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To take on Tom's thought experiment and be tangential, I agree: Chavez needs an enemy. I'd be interested if one could draw a correlation between declining commodity revenues and increasing rhetoric directed at "others," be they external or internal.* The curve might be non-monotonic. Democracies have little need to blame external regimes, because their democratic nature makes retaining rule less tenuous, and truly authoritarian regimes (eg, North Korea or Stalin's Russia) have suppressed opposition so thoroughly they need not take it into account. But mixed-regimes - like one which is both theocratic and democratic and run by a demogogue, or one in which a leader for life is "democratically elected" - might have the most tenuous grip on power, and thus the greatest need to mobilize support by any means necessary, including the construction and perpetuation of an other or others. One could extend this to regimes that are (say) economically open but politically largely authoritarian - Syria comes to mind as a possible candidate. At the same time, I'd be curious to see whether democracies are equally susceptible to blame others (remember Freedom Fries?) - the counters to the democratic peace literature (see Christopher Layne or John Lynn Owen on this) probably get into this. And at the other end of the spectrum, I think Stephen Krasner's account of sovereignty gets into (!!!) the potential instability of Hitler and/or Stalin's regime(s). I doubt US aid would make much of a difference. My suspicion is that the Venezuelan people as a whole would be smart enough to give credit where credit is due, but population distributions don't always follow a perfect Dahl-ian bell curve distribution, and thus pro-Chavez radicals at the right-end (left-end?) of the curve would fail to credit the US, either because they're simply cognitively incapable of accepting an "enemy" could be "friendly," or because they recognize the objective consequences of doing so, and reject (rationally) the consequences of doing so. And just because Venezuelans give credit for foreign aid hardly means foreign aid only could disempower Chavez (not that Tom argues this). Still, it's interesting to speculate what, if any, soft power would be useful in dealing with Venezuela. I don't know about Luna. Everyone is happy a former union leader of a large nation seems to fit so well with the World Is Flat Davos Consensus, and Goldman Sachs et al are happy to harp on the market potential of Brazil, Russia, India and China. But from my perspective: Brazil cannot provide basic rule of law in the most basic of senses (eg, security) in its capital and largest cities. Russia is a state that depends on commodity revenues, ruled by an authoritarian leader, with scant history of democracy and arguably a deracinated (and deracinating) civil society. India is a democracy, but one which seems to contradict the prediction that democracy leads to economic growth and equality - I suspect the caste system somehow inhibit Indian "success," as well as (perhaps) colonial legacies. China has the potential for a social revolution as it transitions from a rural, agrarian economy to an urban, industrial/post-industrial one. If I worked at Goldman Sachs and had to bet on one of the four BRICs, I'd bet on China: Communist Parties (far stronger than Putin's rule) have tremendous ability to shape and control social change (to induce perestroika and then introduce glastnost, resulting in a stable transformation). But I'd be a hesitant bettor. And if I were an investor, I'd be wary of investment banks lumping together different emerging markets with significant risks, using simplistic "straight line" extrapolations, to market their products (have Lehman, Bear Stearns, and AIG - among others - taught us nothing?). As for Russia, its power projection capability is minimal at best. The biggest I think it could accomplish would be to perhaps transfer small arms and military knowledge - perhaps something as "grand" as sophisticated air defense systems or aircraft, or perhaps some military doctrine that would prove useful, although here I am more skeptical - but it cannot maintain any permanent presence in the Americas. And I imagine while some of Russia's motivation might be to irk the US in its own backyard, perhaps as retribution for American actions in the Russian "backyard," hard cash might also be important - and of course, the hard cash motivation probably derives from the decline in commodity prices. JW * No rest for the resource curse theorists, I suppose - which is probably more a good than a bad thing.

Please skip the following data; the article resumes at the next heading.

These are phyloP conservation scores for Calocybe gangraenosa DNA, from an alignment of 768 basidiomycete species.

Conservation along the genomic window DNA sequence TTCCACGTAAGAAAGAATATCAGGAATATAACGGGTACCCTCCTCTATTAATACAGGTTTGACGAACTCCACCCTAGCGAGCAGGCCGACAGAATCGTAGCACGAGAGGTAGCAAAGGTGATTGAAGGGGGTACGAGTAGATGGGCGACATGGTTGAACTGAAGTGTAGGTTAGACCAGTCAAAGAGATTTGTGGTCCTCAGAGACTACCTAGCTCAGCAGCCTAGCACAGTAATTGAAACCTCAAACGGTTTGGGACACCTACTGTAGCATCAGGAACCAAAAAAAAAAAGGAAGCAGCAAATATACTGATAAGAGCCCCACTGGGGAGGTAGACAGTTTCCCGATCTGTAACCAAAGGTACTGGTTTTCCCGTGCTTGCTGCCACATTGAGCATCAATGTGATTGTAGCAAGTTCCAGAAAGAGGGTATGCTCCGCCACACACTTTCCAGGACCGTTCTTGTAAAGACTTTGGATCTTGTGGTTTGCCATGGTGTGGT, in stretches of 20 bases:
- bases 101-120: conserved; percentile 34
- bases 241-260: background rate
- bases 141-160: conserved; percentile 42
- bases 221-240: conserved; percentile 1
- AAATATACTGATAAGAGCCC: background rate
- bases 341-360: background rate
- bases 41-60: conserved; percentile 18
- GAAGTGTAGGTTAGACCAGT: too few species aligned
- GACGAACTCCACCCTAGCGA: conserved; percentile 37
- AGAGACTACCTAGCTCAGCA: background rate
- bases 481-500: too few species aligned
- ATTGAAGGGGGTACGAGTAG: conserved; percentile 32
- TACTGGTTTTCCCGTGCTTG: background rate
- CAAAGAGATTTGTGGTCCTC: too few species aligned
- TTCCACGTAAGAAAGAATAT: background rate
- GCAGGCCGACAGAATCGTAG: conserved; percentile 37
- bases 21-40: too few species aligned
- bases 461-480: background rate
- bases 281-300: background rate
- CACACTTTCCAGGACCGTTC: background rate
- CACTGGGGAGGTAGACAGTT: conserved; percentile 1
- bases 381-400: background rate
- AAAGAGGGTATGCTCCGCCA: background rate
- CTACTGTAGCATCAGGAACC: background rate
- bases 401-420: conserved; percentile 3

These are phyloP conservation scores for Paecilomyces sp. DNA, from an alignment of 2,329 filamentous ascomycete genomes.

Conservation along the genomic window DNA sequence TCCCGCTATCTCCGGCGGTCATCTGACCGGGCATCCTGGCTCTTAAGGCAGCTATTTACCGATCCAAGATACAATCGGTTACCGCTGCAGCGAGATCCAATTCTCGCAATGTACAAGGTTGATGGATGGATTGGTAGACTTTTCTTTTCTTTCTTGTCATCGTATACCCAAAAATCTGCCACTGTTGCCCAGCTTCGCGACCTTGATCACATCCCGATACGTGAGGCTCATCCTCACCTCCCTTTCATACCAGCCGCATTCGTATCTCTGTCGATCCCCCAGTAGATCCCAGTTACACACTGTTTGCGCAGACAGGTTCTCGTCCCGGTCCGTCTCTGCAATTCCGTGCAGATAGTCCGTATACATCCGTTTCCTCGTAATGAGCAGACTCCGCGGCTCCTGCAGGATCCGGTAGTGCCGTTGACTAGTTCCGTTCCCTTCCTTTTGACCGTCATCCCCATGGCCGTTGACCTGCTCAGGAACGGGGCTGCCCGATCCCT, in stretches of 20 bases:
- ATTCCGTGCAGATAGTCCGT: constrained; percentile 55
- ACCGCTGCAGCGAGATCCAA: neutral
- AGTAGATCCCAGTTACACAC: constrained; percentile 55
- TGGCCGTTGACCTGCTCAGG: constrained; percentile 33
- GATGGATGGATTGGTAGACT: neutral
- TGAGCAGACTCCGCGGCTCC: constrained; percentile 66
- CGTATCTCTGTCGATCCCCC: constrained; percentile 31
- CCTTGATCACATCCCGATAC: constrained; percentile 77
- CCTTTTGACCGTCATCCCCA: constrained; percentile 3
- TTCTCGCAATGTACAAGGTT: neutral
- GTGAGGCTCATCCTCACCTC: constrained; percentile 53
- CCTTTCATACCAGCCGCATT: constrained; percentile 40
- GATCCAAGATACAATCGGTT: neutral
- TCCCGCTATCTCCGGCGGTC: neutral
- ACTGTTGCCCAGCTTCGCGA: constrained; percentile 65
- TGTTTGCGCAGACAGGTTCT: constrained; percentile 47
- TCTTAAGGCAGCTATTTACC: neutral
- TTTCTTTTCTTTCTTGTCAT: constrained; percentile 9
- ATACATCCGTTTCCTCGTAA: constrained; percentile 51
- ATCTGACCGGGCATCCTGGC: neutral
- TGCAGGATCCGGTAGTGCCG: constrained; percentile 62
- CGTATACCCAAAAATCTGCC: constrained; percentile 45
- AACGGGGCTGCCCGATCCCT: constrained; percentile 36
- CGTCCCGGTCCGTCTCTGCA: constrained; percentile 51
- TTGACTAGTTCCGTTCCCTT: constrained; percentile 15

Commented Feb 26, 2009 on
Hugo Chavez and the Rule of Law
The University of Chicago Law School Faculty Blog
Hugo Chavez and the Rule of Law
Hugo Chavez goes to the polls in his second bid to amend the Venezuelan Constitution to eliminate presidential term limits. Should he lose, he has vowed to leave office when his current term ends in 2012; should he win, he hopes to rule for life. Chavez’s success seems likely because he has lear...
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